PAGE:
Does It Work?
The theory behind the product is predominantly a version of the antioxidant hypothesis, the claim that chronic diseases can be partially attributed to free radical damage to tissues or DNA and that these diseases can be prevented or ameliorated by nutritional supplementation with anti-oxidants. This was once a wildly popular idea, but in the last ten years it has taken quite a beating, and generally antioxidant supplements have failed to fulfill their promise in the prevention of most disease for which it was hoped they would be useful. While epidemiologic evidence supports a diet rich in foods containing antioxidants, the use of dietary supplements does not seem nearly as beneficial in most cases.
With specific regard to diseases of the eye, the evidence for benefits from antioxidant supplements in humans is mixed. Systematic reviews do not seem to show a benefit in terms of preventing cataracts (1) or macular degeneration (2, 3, though some positive trials do exists and others are in progress), and the evidence is not strong for other eye diseases. Of course, “Do antioxidants prevent eye disease?” is another of those unanswerably vague questions. The more useful questions would focus on specific compounds for specific diseases in particular populations. Many more specific studies on such focused questions could reasonably be conducted, and it is certainly not unreasonable to hope that some would show beneficial effects.
As usual, there is virtually no relevant clinical research in dogs or cats, so even the inconsistent and preliminary evidence for such products in humans is not available to us for our pets and patients. The company web site does cite a number of scientific studies to support the inclusion of each ingredient in the product, however, these are generally lab animal studies or human studies, not clinical trials investigating the preventative effects of the product or the ingredients for specific diseases, so extrapolation to clinical use in dogs and cats should be tentative at best.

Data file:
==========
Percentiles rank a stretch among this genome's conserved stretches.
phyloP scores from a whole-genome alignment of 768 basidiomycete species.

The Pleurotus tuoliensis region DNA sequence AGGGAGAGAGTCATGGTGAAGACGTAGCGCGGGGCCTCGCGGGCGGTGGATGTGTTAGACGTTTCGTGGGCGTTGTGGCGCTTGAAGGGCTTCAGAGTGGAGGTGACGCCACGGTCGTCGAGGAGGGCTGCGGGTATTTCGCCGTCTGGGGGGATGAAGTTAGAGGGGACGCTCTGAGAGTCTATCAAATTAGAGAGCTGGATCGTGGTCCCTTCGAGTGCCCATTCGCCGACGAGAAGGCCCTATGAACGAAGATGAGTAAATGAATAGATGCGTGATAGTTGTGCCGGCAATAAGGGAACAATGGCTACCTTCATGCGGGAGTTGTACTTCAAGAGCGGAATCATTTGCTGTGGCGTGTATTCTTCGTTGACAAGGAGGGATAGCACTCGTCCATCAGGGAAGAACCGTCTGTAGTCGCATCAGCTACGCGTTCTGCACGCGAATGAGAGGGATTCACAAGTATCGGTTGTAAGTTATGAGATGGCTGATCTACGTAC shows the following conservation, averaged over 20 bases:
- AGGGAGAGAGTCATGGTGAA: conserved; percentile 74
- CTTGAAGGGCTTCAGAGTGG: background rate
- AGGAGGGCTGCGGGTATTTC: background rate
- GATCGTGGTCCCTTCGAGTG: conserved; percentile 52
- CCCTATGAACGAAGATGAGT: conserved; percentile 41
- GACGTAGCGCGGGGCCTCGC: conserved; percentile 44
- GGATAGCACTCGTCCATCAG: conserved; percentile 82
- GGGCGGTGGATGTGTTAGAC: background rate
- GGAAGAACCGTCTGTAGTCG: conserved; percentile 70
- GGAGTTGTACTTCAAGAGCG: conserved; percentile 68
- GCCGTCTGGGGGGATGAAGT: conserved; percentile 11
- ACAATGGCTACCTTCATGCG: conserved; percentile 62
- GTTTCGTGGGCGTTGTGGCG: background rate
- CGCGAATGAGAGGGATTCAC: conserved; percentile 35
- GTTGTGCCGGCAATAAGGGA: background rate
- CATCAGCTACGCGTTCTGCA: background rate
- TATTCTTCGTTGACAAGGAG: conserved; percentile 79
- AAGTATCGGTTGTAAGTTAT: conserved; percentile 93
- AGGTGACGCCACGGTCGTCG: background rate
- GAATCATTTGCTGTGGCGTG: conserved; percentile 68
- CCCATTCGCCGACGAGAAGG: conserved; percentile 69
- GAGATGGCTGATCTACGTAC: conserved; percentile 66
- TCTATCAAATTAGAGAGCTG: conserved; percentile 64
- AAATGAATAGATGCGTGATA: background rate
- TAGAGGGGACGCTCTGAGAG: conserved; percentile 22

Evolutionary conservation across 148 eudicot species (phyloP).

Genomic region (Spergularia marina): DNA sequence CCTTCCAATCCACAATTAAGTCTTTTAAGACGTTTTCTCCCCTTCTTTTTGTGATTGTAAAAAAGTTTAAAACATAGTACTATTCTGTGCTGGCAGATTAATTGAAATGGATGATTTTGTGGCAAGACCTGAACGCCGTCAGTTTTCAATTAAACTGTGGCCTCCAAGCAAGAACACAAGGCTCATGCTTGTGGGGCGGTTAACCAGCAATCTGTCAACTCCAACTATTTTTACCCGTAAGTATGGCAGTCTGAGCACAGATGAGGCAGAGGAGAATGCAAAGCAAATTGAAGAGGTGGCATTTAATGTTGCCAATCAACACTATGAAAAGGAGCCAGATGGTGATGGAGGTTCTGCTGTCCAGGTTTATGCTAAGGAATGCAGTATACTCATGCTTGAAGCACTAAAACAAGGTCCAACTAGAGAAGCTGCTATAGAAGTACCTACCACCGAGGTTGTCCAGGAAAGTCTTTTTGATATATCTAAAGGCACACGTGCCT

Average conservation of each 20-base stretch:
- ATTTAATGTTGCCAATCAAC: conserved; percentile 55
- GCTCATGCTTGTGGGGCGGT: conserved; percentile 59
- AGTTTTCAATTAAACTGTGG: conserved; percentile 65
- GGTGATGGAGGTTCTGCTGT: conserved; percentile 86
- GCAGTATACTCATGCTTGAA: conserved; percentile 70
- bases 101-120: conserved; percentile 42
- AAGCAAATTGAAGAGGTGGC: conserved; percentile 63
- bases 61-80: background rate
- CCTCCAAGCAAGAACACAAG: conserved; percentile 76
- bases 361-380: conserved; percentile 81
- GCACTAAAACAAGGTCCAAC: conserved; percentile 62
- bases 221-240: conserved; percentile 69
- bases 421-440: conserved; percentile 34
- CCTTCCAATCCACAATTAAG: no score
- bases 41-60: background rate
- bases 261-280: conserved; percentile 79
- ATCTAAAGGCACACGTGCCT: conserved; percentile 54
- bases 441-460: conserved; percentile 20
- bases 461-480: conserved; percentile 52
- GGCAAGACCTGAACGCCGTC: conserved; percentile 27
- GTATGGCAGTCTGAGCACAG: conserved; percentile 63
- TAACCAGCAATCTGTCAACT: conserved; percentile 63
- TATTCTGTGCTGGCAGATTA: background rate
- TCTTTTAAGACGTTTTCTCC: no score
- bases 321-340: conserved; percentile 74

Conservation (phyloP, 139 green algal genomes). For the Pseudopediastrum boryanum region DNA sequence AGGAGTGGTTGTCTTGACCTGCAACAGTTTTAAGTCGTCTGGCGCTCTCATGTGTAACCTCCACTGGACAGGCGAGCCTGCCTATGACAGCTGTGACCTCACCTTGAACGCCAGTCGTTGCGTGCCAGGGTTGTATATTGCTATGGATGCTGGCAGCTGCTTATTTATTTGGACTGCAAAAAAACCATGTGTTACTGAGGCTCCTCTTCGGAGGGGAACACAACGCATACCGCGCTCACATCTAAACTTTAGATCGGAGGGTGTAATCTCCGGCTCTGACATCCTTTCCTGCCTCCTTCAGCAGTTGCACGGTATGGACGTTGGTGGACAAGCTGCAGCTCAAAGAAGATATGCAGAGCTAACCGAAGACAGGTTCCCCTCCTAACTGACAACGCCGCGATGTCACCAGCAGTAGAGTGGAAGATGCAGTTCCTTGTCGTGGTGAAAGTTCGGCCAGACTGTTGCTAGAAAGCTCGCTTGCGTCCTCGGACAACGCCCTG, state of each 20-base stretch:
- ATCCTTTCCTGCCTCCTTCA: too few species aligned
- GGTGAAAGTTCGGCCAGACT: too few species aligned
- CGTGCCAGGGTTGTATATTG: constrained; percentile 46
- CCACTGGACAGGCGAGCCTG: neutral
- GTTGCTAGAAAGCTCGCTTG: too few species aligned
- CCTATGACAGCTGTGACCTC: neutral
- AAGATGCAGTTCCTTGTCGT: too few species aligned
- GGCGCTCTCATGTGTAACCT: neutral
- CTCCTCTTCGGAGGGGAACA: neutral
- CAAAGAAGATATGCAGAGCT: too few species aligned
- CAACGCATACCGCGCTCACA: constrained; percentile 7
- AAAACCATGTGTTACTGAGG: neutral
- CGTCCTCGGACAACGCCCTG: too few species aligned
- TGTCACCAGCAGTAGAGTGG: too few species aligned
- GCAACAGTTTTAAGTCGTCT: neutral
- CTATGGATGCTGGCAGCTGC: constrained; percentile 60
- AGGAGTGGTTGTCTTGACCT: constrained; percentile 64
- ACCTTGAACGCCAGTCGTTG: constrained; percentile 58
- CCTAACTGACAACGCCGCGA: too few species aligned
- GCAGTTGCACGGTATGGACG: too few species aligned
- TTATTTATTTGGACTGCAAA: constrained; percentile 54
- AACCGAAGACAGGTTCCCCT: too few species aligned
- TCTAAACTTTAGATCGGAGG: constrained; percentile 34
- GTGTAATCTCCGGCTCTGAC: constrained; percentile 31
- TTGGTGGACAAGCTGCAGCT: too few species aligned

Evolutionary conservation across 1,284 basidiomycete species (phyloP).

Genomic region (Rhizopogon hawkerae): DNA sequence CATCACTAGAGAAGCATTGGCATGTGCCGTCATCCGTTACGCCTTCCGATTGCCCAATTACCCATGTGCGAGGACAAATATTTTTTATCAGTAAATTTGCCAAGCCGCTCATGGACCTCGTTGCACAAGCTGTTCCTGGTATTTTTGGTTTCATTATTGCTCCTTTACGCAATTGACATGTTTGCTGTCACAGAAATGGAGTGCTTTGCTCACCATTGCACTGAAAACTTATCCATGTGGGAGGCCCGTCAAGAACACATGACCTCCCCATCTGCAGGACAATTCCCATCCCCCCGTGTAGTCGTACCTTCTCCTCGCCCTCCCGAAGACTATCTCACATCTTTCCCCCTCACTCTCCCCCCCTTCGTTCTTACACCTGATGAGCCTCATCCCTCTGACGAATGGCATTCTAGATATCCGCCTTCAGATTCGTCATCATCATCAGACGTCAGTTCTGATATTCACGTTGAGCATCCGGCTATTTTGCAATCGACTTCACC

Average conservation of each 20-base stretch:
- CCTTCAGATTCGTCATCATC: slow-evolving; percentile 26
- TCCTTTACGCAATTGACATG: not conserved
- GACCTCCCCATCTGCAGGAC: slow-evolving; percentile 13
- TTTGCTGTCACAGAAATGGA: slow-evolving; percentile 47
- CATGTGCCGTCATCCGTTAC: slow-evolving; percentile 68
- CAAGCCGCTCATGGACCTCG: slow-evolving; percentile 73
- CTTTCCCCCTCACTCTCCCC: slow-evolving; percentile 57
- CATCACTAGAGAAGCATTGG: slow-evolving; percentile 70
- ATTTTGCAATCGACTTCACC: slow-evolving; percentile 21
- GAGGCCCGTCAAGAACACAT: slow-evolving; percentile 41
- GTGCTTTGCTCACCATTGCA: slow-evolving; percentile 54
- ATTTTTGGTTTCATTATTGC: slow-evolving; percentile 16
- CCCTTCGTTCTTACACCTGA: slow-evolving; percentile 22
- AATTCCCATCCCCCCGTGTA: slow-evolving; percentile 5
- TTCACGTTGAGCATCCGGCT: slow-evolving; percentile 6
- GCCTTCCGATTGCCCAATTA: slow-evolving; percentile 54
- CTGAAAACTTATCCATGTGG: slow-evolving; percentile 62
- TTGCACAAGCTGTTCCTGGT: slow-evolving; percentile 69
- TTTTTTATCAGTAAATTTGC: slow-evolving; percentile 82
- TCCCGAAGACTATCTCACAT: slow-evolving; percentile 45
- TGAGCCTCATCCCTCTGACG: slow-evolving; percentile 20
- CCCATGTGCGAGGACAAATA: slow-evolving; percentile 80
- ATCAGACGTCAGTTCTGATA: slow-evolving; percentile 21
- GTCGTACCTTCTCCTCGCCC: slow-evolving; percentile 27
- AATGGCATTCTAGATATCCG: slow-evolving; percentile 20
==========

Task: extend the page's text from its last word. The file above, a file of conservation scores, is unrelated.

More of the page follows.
Is It Safe?
For a long time, one pillar of the antioxidant hypothesis seemed to be that antioxidants were necessarily safe since they occur in foods. That has since been clearly shown to be untrue, and there is ample evidence that supplementation can have risks as well as benefits. The benefits of any compound that affects physiology are going to have parallel risks, and the importance of good scientific studies lies largely in helping us to understand these risks and benefits so we can make decisions about the balance between them in specific situations.
While reasonable amounts of nutrients commonly found in foods are unlikely to have dramatic risks, the true safety of these kinds of supplements cannot be known without appropriate research. The product web site indicates that some sort of safety study has been conducted, but I have not been able to find any indication that it has been published, so it isn’t possible to evaluate the reliability of that evidence.
The theoretical rationale behind the selection of ingredients in this product is certainly plausible, and there is some evidence in humans and lab animals to suggest some of them might have beneficial properties. However, the theory of oxidative damage has mostly failed to bear real-world fruit in terms of supplements validated as effective in clinical trials. The human clinical trial evidence for the ingredients in this product varies from weakly positive to mostly negative to insufficient to draw conclusions. There is no published clinical trial evidence in dogs and cats to support the safety or efficacy of this product for preventing or treating any eye disease.